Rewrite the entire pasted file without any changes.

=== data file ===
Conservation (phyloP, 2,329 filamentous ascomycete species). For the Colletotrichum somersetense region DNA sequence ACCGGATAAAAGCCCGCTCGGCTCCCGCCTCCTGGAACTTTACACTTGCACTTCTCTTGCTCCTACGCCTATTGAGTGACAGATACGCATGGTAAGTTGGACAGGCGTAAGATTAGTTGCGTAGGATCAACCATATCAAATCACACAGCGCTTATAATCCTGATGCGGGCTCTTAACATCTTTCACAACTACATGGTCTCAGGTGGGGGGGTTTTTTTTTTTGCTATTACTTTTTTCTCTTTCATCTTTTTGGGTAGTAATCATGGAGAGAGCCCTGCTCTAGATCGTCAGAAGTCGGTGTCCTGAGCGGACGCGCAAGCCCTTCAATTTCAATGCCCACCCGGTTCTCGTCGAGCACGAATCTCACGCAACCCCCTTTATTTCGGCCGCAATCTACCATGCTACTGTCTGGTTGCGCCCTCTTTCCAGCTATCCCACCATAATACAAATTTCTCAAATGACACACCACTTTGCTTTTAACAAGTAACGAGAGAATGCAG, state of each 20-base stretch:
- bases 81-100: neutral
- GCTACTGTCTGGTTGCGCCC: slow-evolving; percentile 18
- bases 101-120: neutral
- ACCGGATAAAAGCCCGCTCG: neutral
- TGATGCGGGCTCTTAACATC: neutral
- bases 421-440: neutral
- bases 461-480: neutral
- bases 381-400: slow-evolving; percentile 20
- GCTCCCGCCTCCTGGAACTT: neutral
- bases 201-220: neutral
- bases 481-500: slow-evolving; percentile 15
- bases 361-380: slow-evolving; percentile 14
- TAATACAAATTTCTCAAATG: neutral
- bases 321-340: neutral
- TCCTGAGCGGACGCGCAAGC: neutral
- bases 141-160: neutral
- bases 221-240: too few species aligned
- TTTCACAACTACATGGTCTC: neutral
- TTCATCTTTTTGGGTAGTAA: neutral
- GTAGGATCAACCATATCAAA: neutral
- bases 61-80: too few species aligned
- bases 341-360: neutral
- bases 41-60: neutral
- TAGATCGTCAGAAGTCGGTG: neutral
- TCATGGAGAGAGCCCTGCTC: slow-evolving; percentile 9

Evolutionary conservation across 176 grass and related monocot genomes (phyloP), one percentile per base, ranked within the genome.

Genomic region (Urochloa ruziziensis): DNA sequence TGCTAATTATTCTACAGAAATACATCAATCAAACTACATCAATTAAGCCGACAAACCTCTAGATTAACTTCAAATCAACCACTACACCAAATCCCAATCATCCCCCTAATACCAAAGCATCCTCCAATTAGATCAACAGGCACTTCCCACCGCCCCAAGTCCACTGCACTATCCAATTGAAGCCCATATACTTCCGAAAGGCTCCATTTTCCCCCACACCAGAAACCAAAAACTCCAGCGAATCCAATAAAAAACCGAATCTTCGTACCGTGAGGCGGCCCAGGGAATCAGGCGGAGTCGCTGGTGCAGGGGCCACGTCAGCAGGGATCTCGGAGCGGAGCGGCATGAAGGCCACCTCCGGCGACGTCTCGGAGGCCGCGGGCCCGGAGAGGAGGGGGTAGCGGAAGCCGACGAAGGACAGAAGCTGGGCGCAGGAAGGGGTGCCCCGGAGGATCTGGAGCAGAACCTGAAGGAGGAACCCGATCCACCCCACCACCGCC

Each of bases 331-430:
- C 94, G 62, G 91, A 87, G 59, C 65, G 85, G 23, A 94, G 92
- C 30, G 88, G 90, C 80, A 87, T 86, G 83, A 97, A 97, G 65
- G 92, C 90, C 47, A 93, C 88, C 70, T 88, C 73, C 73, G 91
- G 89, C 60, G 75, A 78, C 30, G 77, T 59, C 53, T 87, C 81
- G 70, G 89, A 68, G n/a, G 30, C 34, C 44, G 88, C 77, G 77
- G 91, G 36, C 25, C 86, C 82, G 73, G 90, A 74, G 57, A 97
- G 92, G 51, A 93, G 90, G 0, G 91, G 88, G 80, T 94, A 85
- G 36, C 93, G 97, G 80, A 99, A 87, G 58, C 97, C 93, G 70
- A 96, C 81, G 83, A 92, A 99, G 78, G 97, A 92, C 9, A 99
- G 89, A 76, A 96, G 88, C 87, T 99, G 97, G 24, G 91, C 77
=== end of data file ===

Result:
Conservation (phyloP, 2,329 filamentous ascomycete species). For the Colletotrichum somersetense region DNA sequence ACCGGATAAAAGCCCGCTCGGCTCCCGCCTCCTGGAACTTTACACTTGCACTTCTCTTGCTCCTACGCCTATTGAGTGACAGATACGCATGGTAAGTTGGACAGGCGTAAGATTAGTTGCGTAGGATCAACCATATCAAATCACACAGCGCTTATAATCCTGATGCGGGCTCTTAACATCTTTCACAACTACATGGTCTCAGGTGGGGGGGTTTTTTTTTTTGCTATTACTTTTTTCTCTTTCATCTTTTTGGGTAGTAATCATGGAGAGAGCCCTGCTCTAGATCGTCAGAAGTCGGTGTCCTGAGCGGACGCGCAAGCCCTTCAATTTCAATGCCCACCCGGTTCTCGTCGAGCACGAATCTCACGCAACCCCCTTTATTTCGGCCGCAATCTACCATGCTACTGTCTGGTTGCGCCCTCTTTCCAGCTATCCCACCATAATACAAATTTCTCAAATGACACACCACTTTGCTTTTAACAAGTAACGAGAGAATGCAG, state of each 20-base stretch:
- bases 81-100: neutral
- GCTACTGTCTGGTTGCGCCC: slow-evolving; percentile 18
- bases 101-120: neutral
- ACCGGATAAAAGCCCGCTCG: neutral
- TGATGCGGGCTCTTAACATC: neutral
- bases 421-440: neutral
- bases 461-480: neutral
- bases 381-400: slow-evolving; percentile 20
- GCTCCCGCCTCCTGGAACTT: neutral
- bases 201-220: neutral
- bases 481-500: slow-evolving; percentile 15
- bases 361-380: slow-evolving; percentile 14
- TAATACAAATTTCTCAAATG: neutral
- bases 321-340: neutral
- TCCTGAGCGGACGCGCAAGC: neutral
- bases 141-160: neutral
- bases 221-240: too few species aligned
- TTTCACAACTACATGGTCTC: neutral
- TTCATCTTTTTGGGTAGTAA: neutral
- GTAGGATCAACCATATCAAA: neutral
- bases 61-80: too few species aligned
- bases 341-360: neutral
- bases 41-60: neutral
- TAGATCGTCAGAAGTCGGTG: neutral
- TCATGGAGAGAGCCCTGCTC: slow-evolving; percentile 9

Evolutionary conservation across 176 grass and related monocot genomes (phyloP), one percentile per base, ranked within the genome.

Genomic region (Urochloa ruziziensis): DNA sequence TGCTAATTATTCTACAGAAATACATCAATCAAACTACATCAATTAAGCCGACAAACCTCTAGATTAACTTCAAATCAACCACTACACCAAATCCCAATCATCCCCCTAATACCAAAGCATCCTCCAATTAGATCAACAGGCACTTCCCACCGCCCCAAGTCCACTGCACTATCCAATTGAAGCCCATATACTTCCGAAAGGCTCCATTTTCCCCCACACCAGAAACCAAAAACTCCAGCGAATCCAATAAAAAACCGAATCTTCGTACCGTGAGGCGGCCCAGGGAATCAGGCGGAGTCGCTGGTGCAGGGGCCACGTCAGCAGGGATCTCGGAGCGGAGCGGCATGAAGGCCACCTCCGGCGACGTCTCGGAGGCCGCGGGCCCGGAGAGGAGGGGGTAGCGGAAGCCGACGAAGGACAGAAGCTGGGCGCAGGAAGGGGTGCCCCGGAGGATCTGGAGCAGAACCTGAAGGAGGAACCCGATCCACCCCACCACCGCC

Each of bases 331-430:
- C 94, G 62, G 91, A 87, G 59, C 65, G 85, G 23, A 94, G 92
- C 30, G 88, G 90, C 80, A 87, T 86, G 83, A 97, A 97, G 65
- G 92, C 90, C 47, A 93, C 88, C 70, T 88, C 73, C 73, G 91
- G 89, C 60, G 75, A 78, C 30, G 77, T 59, C 53, T 87, C 81
- G 70, G 89, A 68, G n/a, G 30, C 34, C 44, G 88, C 77, G 77
- G 91, G 36, C 25, C 86, C 82, G 73, G 90, A 74, G 57, A 97
- G 92, G 51, A 93, G 90, G 0, G 91, G 88, G 80, T 94, A 85
- G 36, C 93, G 97, G 80, A 99, A 87, G 58, C 97, C 93, G 70
- A 96, C 81, G 83, A 92, A 99, G 78, G 97, A 92, C 9, A 99
- G 89, A 76, A 96, G 88, C 87, T 99, G 97, G 24, G 91, C 77